Thank you! I was just a bit worried, as I recently saw another thread here that said that measuring output impedance by hand can be inaccurate, and I'd rather be as accurate as possible.
I'd like to know how to measure output impedance on my (and friend's) devices, specifically for headphone gear, and the headphone output on various receivers. I think I have all of the tools that I would need, but if someone could give the down low on what I would need as far as equipment, and what tools I would need to measure the output impedance as accurately as possible, that would be amazing. Also, I assume that I would need to actually be playing something through the headphone out, so what would be the best sound to play?
"By measuring the output voltage with no load, and with a known load, you can calculate the output impedance. This online calculator makes it easy. The no load voltage is the "Input Voltage", R2 is the known load resistance (don't use headphones), the Output Voltage is the loaded voltage. Click Compute and R1 is the calculated output impedance. This can be done using a 60 hz sine wave file (Audacity can create such a file), a Digital Multi Meter (DMM), and a 15 – 33 ohm resistor. Most DMMs are only accurate around 60 hz. Play the 60 hz sine wave file and adjust the volume for about 0.5 volts. Then attach the resistor and note the new voltage. For example, 0.5 volts with no load, and 0.38 volts with a 33 ohm load gives an output impedance of about 10 ohms. The math is: Zout = (Rload * (Vnoload - Vload)) / Vload " - NwAvGuy@Arnold B. Krueger So Arny, you strike me as the kinda guy who has a 15 - 33 ohm resistor right on hand; might you please do us a big favor and measure your current Yamaha or Denon receiver's headphone output impedance? I know lots of people besides myself would be curious to know the results even though they would only be specific to that particular AVR. Thanks.
https://en.wikipedia.org/wiki/Output_impedanceThe accuracy will be limited only by how well you can measure the voltage and impedance, which with even a $25 multimeter should be very accurate. For best results, use a resistor, not a pair of headphones as the load.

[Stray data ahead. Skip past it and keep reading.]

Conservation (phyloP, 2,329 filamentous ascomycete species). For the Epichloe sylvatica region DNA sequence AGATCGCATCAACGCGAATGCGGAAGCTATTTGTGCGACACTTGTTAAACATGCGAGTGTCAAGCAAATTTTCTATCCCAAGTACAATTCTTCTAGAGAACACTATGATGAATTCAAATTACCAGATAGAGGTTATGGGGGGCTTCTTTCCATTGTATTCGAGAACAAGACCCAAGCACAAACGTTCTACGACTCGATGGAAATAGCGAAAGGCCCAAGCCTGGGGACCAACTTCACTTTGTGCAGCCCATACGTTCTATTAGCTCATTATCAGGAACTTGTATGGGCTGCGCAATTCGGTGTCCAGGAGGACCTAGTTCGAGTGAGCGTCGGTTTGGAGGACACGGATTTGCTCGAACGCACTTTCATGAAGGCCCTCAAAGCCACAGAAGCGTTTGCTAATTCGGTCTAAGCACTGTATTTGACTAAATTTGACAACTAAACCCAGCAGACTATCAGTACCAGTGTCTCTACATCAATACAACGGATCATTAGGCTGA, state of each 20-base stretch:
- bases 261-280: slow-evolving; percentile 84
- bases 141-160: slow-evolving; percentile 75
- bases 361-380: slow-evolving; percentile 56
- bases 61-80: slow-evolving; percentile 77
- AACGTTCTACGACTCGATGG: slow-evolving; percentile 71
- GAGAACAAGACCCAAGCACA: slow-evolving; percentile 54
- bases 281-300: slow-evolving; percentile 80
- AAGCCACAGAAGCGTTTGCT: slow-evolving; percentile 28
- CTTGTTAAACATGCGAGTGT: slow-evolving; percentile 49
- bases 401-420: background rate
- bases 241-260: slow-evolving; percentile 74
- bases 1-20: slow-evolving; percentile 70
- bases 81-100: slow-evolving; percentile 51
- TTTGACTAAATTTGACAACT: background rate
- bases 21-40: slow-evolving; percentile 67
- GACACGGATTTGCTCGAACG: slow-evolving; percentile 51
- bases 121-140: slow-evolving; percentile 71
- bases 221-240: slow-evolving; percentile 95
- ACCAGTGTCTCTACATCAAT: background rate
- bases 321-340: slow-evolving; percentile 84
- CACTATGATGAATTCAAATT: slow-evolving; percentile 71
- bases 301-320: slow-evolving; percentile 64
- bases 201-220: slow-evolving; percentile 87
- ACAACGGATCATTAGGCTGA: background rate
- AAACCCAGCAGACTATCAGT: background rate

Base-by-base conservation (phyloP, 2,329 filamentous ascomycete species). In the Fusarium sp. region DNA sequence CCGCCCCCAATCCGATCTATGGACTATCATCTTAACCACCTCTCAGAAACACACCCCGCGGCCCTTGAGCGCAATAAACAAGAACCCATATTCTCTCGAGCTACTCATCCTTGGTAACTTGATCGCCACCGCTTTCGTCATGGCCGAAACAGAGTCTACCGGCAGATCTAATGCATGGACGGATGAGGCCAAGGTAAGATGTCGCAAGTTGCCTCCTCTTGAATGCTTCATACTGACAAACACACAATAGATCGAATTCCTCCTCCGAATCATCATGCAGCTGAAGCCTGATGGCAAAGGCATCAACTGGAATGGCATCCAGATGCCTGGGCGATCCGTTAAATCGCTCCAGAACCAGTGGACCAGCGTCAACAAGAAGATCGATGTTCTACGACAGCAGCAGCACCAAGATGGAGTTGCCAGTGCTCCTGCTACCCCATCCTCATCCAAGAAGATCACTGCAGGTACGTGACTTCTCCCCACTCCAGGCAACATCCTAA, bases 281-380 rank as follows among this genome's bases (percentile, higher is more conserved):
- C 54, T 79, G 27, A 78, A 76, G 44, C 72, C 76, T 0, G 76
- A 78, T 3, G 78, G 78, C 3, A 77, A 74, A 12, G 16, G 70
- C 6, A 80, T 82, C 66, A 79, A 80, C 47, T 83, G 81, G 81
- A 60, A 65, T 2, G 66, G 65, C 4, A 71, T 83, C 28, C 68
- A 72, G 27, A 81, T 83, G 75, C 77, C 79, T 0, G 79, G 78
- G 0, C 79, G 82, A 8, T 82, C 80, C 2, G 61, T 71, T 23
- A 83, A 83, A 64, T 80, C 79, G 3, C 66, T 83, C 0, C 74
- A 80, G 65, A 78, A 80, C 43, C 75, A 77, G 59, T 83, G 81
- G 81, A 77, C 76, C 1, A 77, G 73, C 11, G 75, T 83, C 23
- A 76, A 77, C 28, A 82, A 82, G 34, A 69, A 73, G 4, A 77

Quote from: saratoga on 06 July, 2015, 12:03:41 PMhttps://en.wikipedia.org/wiki/Output_impedanceThe accuracy will be limited only by how well you can measure the voltage and impedance, which with even a $25 multimeter should be very accurate. For best results, use a resistor, not a pair of headphones as the load.I have an analog multimeter from the 70s, does that count?
I also have a really nice digital oscilloscope. I watched a youtube video where the guy in the video was using an oscilloscope, would that be more accurate than the multimeter, or should I stick with the one I have/buy a digital one at the hardware store?
Sure, cheating is fine, if your known resistor's value translates to a more specific headphone jack output impedance value you can then verbalize to me so I can start doing some numbers cruching on a specific value other than "it's bad". I can't do 1/8th rule calculations using the numerical value of "bad" now can I?
Thanks Arny, so as I understand it the 470 ohm resistors are wired in series from the positive terminals of the AVRs speaker outputs and you estimate the output impedance for the headphone jack to be around 470.1 ohms.Fixing this with an intermediate buffering amp like a Fiio connected to the headphone out to establish a nice low output impedance for one's headphones seems inelegant and like a visual eyesore to me. Have you ever explored building a simple, passive voltage divider network like this guy discusses on the lower half of the page underneath the simplistic method AVRs use which he first discusses, or have comments on it?
What about instead of attenuating the unneeded power into heat, using resistors or pads, we use an autoformer? There are expensive volume control companies which do it this way which I can't justify the cost of, but then again there are also less expensive ways to buy an autoformer meant for tapping the speaker outputs of an audio amp which are more affordable.
Transformers require careful engineering to avoid adding audible nonlinear distortion (particularly at low frequencies) and frequency response aberrations.